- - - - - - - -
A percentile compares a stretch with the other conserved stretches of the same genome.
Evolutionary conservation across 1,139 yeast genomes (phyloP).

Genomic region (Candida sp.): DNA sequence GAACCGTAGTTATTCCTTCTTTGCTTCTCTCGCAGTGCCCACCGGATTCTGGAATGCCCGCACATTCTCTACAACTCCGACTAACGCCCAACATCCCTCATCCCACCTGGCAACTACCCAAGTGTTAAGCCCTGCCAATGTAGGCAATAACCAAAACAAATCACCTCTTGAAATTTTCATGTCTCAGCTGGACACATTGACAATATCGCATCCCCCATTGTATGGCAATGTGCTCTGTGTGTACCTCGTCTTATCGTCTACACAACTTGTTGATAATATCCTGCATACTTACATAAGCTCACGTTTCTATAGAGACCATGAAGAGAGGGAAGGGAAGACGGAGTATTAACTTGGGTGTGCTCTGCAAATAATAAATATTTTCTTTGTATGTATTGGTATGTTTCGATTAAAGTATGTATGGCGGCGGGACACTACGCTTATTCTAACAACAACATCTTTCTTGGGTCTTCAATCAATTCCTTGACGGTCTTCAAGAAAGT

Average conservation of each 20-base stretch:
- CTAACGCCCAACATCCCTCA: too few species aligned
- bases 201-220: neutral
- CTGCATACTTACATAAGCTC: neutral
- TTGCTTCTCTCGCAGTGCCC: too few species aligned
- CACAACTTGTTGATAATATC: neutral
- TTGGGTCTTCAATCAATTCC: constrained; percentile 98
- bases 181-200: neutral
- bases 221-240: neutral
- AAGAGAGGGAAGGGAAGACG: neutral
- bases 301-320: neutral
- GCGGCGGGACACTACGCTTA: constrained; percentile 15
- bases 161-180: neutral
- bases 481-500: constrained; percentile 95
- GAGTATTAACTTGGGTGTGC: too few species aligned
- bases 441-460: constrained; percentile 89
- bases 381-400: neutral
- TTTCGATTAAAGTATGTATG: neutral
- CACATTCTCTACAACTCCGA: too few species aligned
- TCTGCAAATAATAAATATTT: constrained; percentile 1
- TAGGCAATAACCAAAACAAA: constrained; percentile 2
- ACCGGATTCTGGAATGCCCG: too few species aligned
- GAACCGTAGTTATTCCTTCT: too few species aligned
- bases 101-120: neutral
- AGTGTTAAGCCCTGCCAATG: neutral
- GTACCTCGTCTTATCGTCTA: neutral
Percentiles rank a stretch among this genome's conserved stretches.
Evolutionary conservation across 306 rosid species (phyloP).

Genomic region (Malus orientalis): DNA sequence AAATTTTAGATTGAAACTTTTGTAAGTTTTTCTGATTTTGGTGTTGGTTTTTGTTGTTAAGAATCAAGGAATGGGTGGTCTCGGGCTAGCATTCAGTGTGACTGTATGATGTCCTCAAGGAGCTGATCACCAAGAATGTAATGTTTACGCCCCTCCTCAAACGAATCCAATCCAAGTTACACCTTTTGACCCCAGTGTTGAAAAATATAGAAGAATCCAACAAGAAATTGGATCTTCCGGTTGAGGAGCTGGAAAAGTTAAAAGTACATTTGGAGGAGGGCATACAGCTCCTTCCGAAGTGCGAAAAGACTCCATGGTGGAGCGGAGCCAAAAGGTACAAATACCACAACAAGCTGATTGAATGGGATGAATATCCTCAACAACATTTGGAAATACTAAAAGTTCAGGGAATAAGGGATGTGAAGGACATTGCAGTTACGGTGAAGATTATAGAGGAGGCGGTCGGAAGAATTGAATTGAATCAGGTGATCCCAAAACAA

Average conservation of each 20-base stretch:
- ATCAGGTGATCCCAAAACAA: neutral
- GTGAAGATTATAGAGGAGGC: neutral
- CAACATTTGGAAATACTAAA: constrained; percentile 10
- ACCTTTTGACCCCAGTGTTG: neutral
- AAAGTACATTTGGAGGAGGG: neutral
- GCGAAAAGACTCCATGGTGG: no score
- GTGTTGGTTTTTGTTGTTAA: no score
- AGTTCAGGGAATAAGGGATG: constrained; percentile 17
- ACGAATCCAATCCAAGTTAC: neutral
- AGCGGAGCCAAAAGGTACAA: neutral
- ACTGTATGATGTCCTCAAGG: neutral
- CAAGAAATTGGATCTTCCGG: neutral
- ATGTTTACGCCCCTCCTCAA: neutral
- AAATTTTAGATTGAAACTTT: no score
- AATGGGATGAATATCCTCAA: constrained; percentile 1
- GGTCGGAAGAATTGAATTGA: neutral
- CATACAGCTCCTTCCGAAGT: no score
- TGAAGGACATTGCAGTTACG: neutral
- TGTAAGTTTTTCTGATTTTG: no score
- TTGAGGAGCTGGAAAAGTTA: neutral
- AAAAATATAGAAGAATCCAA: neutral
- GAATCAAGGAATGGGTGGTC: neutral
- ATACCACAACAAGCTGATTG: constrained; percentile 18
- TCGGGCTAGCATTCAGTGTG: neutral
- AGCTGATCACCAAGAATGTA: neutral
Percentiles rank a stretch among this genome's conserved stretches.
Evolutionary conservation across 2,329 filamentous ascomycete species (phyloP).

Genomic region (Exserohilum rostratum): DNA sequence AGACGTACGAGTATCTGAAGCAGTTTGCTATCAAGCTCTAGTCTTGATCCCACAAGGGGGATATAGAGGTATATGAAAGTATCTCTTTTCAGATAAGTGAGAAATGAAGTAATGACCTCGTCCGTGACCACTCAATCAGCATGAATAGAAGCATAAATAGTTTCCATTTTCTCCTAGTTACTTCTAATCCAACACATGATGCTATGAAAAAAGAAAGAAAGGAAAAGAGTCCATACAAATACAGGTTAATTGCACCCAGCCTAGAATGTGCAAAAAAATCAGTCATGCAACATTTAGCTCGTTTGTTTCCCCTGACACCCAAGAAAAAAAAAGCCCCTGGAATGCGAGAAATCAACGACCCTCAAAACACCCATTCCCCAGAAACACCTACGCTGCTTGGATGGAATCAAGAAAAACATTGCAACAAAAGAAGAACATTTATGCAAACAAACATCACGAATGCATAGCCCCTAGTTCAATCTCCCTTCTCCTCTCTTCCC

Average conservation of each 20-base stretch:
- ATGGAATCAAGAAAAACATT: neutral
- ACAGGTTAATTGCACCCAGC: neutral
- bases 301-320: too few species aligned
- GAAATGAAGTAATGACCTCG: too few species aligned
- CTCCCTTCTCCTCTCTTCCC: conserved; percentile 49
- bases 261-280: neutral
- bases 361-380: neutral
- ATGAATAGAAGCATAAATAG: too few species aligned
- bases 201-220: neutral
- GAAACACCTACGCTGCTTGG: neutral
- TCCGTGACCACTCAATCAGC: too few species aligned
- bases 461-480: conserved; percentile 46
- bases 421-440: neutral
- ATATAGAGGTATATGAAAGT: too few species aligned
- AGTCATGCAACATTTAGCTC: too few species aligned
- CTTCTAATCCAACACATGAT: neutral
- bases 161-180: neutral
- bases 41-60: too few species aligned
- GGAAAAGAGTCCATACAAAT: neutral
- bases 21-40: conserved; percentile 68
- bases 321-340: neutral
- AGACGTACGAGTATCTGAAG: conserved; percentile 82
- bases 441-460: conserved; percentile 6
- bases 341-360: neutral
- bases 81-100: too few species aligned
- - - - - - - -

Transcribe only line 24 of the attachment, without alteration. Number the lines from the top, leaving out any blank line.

- TAGGCAATAACCAAAACAAA: constrained; percentile 2